Sorry about the abrupt end to the liveblogging last night; Firefox crashed, and CoverItLive wouldn’t let me log back in as the moderator.
Anyway, it’s a good day to be a liberal. As you all know by now, it was Obama in an absolute landslide. He won by a huge margin in the electoral vote, and by a good margin in the popular vote.
The Democrats also kicked Elizabeth Dole and John Sununu out of the senate, which is wonderful. But they didn’t take enough seats to get
past a filibuster in the Senate. This means that we can expect to see a really dramatic level of obstructionism from the remaining Republicans in the senate. And based on various comments that he made, I think we can count on Holy Joe Lieberman to join in with the right-wingers in blocking the Senate from getting anything done.
There are a few interesting things that I wanted to comment on.
First, Nate Silver at FiveThirtyEight did an
amazing job. Nate’s analysis were really dead-on. If you want
to see someone doing a really nice job of careful, thorough statistical
analysis, just go over to Nate’s site, and take a look at how he build
he models. I’d been expecting his predictions to be very good, based on
the great job that he did with the math, and now that we’ve got the
results, you can see how that paid off. Comparing his predicted
electoral map to the actual electoral map, he got every state
right. I’ve never seen such a dead-on prediction.
Second, the Bradley effect appears to be dead. If you’ve been hiding in a cave for the last month, the Bradley effect refers to a supposed tendency for people to deny their racism by telling pollsters that they’d vote for a black candidate when in the real privacy of the voting booth, they wouldn’t. All of the results from yesterday seem to point to the fact that there was no Bradley effect in this election: the results match the pre-election polls extremely closely, with no shift of white voters to McCain. That’s a very good thing. Contrary to the claims of some Conservative bloggers I’ve seen trying to find something positive in this election outcome, that doesn’t mean that there’s no more racism in America; but it does mean that racism isn’t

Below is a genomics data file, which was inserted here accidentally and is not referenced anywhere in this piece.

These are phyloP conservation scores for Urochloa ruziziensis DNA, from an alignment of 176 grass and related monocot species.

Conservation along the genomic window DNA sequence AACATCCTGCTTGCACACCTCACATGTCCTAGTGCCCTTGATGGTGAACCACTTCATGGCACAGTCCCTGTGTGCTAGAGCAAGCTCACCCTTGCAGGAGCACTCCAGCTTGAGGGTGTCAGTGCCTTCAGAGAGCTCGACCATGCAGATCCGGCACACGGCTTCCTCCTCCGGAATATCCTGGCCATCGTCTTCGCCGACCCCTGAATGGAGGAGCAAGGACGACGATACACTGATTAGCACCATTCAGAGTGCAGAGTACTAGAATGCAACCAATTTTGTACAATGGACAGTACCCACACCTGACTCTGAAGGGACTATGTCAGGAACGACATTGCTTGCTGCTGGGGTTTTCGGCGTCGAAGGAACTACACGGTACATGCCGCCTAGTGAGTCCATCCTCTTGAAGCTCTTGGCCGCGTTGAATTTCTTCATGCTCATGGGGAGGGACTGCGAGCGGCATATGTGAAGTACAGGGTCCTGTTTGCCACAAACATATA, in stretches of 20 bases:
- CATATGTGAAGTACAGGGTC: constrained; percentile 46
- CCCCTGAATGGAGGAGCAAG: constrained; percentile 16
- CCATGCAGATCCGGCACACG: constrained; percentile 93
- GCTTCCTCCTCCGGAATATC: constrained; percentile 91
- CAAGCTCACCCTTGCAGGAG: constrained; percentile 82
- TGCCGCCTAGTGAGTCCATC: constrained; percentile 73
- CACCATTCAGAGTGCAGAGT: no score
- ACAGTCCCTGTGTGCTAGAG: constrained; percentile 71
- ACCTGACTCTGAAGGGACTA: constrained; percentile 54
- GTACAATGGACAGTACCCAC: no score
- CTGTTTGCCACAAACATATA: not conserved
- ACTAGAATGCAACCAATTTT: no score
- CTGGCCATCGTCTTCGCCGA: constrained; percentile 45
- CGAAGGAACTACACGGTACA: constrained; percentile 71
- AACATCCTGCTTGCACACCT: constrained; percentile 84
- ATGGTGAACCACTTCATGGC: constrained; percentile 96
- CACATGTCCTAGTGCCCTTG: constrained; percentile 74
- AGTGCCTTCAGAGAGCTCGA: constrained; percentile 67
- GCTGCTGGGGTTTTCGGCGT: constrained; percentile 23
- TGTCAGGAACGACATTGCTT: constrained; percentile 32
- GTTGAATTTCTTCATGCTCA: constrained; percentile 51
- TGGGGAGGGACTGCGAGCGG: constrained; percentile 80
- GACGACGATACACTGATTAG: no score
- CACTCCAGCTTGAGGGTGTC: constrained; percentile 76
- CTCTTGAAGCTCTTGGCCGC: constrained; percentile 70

nearly as dominant as it once was. Not too long ago, it would have been
impossible for a black man to be elected President. Even a dozen years ago, it would have been shocking to see a state like Virginia vote for a black president – especially one with an Arabic first name!
Third, there’s a lot of talk about the turnout in the election. I don’t recall which channel I was watching, but as results were coming in from Ohio, one reporter was saying “Black turnout in Cleveland was only around 18%, which is only up 2% from four years ago”. That’s a rather classic bad-math error. A two percent increase over 16% is 16.32% – which is a trivial change. A change from 16% to 18% is actually a 12.5% increase – which is very significant. I heard similar things quoted with respect to youth voting. The easiest way to demonstrate
the meaning of that error is to ask “What would you say if the voting rate increased from 20% to 40%?” Most people would respond “The turnout doubled”, not “The turnout increased by 20%.” But as is all too typical, the people reporting the election results are mathematical illiterates. (In fact, some of them are pround mathematical illiterates; many reporters basically brag about how bad they are at math. The worst example of that that I recall is here, where Richard Cohen not only proudly brags about how he doesn’t know algebra, but also admits that he – a political reporter who covers elections – doesn’t understand percentages.)